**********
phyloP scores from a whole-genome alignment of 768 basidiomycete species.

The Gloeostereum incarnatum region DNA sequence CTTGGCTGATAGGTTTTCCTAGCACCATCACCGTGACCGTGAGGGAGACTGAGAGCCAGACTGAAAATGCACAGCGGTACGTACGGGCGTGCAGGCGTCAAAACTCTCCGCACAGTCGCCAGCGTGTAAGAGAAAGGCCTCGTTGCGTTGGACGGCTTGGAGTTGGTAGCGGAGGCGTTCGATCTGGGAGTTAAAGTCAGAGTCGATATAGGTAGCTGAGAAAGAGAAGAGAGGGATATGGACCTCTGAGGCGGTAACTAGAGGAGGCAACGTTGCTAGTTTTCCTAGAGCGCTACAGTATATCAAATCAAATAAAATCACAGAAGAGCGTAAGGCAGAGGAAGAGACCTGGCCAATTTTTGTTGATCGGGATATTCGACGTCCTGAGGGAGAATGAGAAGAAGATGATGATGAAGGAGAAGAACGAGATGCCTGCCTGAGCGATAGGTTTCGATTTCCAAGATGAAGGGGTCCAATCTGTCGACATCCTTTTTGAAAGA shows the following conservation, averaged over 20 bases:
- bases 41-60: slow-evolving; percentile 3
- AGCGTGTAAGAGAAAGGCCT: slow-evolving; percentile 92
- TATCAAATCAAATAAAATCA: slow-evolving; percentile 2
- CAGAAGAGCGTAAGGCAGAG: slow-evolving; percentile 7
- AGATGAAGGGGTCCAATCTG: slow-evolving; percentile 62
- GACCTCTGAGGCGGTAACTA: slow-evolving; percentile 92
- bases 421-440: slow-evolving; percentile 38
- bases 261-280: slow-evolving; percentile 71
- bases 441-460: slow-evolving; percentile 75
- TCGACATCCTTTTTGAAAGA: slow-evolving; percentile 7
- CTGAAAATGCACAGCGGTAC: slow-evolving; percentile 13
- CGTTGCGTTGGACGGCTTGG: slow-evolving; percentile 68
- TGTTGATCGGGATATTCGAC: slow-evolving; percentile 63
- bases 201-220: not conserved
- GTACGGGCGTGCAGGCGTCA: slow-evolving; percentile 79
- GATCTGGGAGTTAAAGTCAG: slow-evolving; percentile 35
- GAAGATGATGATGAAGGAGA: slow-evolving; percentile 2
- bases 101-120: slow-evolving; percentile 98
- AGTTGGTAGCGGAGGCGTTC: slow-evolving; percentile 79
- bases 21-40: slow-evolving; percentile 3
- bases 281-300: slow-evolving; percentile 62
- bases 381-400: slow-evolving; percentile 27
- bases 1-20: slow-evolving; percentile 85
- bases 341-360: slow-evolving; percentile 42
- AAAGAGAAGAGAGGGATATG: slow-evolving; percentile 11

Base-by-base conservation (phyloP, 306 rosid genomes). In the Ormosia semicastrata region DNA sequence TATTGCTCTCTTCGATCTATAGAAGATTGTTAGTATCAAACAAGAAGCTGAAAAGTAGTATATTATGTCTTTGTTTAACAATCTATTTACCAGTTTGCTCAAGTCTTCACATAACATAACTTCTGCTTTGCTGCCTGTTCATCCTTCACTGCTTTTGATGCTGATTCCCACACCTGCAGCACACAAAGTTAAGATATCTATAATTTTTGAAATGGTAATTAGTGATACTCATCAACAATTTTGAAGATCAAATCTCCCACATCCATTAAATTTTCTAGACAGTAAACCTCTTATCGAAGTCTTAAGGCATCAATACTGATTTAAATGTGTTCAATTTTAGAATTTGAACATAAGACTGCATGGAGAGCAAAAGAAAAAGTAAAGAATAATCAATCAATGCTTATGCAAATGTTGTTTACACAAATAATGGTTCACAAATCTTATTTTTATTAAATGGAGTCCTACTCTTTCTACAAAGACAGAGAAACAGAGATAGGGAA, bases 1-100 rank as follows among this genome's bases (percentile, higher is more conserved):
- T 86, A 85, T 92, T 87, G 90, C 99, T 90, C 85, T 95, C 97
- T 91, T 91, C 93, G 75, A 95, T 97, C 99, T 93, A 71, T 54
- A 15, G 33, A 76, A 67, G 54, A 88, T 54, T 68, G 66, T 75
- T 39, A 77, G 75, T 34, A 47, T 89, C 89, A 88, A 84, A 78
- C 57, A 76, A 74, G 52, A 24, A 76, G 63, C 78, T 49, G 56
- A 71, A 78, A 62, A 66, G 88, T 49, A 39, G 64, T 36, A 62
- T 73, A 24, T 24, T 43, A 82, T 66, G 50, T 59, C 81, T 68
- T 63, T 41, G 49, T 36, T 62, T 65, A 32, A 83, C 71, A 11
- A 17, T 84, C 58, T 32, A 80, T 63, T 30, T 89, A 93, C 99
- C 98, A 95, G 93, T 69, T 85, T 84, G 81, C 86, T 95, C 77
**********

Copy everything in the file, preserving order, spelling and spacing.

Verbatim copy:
phyloP scores from a whole-genome alignment of 768 basidiomycete species.

The Gloeostereum incarnatum region DNA sequence CTTGGCTGATAGGTTTTCCTAGCACCATCACCGTGACCGTGAGGGAGACTGAGAGCCAGACTGAAAATGCACAGCGGTACGTACGGGCGTGCAGGCGTCAAAACTCTCCGCACAGTCGCCAGCGTGTAAGAGAAAGGCCTCGTTGCGTTGGACGGCTTGGAGTTGGTAGCGGAGGCGTTCGATCTGGGAGTTAAAGTCAGAGTCGATATAGGTAGCTGAGAAAGAGAAGAGAGGGATATGGACCTCTGAGGCGGTAACTAGAGGAGGCAACGTTGCTAGTTTTCCTAGAGCGCTACAGTATATCAAATCAAATAAAATCACAGAAGAGCGTAAGGCAGAGGAAGAGACCTGGCCAATTTTTGTTGATCGGGATATTCGACGTCCTGAGGGAGAATGAGAAGAAGATGATGATGAAGGAGAAGAACGAGATGCCTGCCTGAGCGATAGGTTTCGATTTCCAAGATGAAGGGGTCCAATCTGTCGACATCCTTTTTGAAAGA shows the following conservation, averaged over 20 bases:
- bases 41-60: slow-evolving; percentile 3
- AGCGTGTAAGAGAAAGGCCT: slow-evolving; percentile 92
- TATCAAATCAAATAAAATCA: slow-evolving; percentile 2
- CAGAAGAGCGTAAGGCAGAG: slow-evolving; percentile 7
- AGATGAAGGGGTCCAATCTG: slow-evolving; percentile 62
- GACCTCTGAGGCGGTAACTA: slow-evolving; percentile 92
- bases 421-440: slow-evolving; percentile 38
- bases 261-280: slow-evolving; percentile 71
- bases 441-460: slow-evolving; percentile 75
- TCGACATCCTTTTTGAAAGA: slow-evolving; percentile 7
- CTGAAAATGCACAGCGGTAC: slow-evolving; percentile 13
- CGTTGCGTTGGACGGCTTGG: slow-evolving; percentile 68
- TGTTGATCGGGATATTCGAC: slow-evolving; percentile 63
- bases 201-220: not conserved
- GTACGGGCGTGCAGGCGTCA: slow-evolving; percentile 79
- GATCTGGGAGTTAAAGTCAG: slow-evolving; percentile 35
- GAAGATGATGATGAAGGAGA: slow-evolving; percentile 2
- bases 101-120: slow-evolving; percentile 98
- AGTTGGTAGCGGAGGCGTTC: slow-evolving; percentile 79
- bases 21-40: slow-evolving; percentile 3
- bases 281-300: slow-evolving; percentile 62
- bases 381-400: slow-evolving; percentile 27
- bases 1-20: slow-evolving; percentile 85
- bases 341-360: slow-evolving; percentile 42
- AAAGAGAAGAGAGGGATATG: slow-evolving; percentile 11

Base-by-base conservation (phyloP, 306 rosid genomes). In the Ormosia semicastrata region DNA sequence TATTGCTCTCTTCGATCTATAGAAGATTGTTAGTATCAAACAAGAAGCTGAAAAGTAGTATATTATGTCTTTGTTTAACAATCTATTTACCAGTTTGCTCAAGTCTTCACATAACATAACTTCTGCTTTGCTGCCTGTTCATCCTTCACTGCTTTTGATGCTGATTCCCACACCTGCAGCACACAAAGTTAAGATATCTATAATTTTTGAAATGGTAATTAGTGATACTCATCAACAATTTTGAAGATCAAATCTCCCACATCCATTAAATTTTCTAGACAGTAAACCTCTTATCGAAGTCTTAAGGCATCAATACTGATTTAAATGTGTTCAATTTTAGAATTTGAACATAAGACTGCATGGAGAGCAAAAGAAAAAGTAAAGAATAATCAATCAATGCTTATGCAAATGTTGTTTACACAAATAATGGTTCACAAATCTTATTTTTATTAAATGGAGTCCTACTCTTTCTACAAAGACAGAGAAACAGAGATAGGGAA, bases 1-100 rank as follows among this genome's bases (percentile, higher is more conserved):
- T 86, A 85, T 92, T 87, G 90, C 99, T 90, C 85, T 95, C 97
- T 91, T 91, C 93, G 75, A 95, T 97, C 99, T 93, A 71, T 54
- A 15, G 33, A 76, A 67, G 54, A 88, T 54, T 68, G 66, T 75
- T 39, A 77, G 75, T 34, A 47, T 89, C 89, A 88, A 84, A 78
- C 57, A 76, A 74, G 52, A 24, A 76, G 63, C 78, T 49, G 56
- A 71, A 78, A 62, A 66, G 88, T 49, A 39, G 64, T 36, A 62
- T 73, A 24, T 24, T 43, A 82, T 66, G 50, T 59, C 81, T 68
- T 63, T 41, G 49, T 36, T 62, T 65, A 32, A 83, C 71, A 11
- A 17, T 84, C 58, T 32, A 80, T 63, T 30, T 89, A 93, C 99
- C 98, A 95, G 93, T 69, T 85, T 84, G 81, C 86, T 95, C 77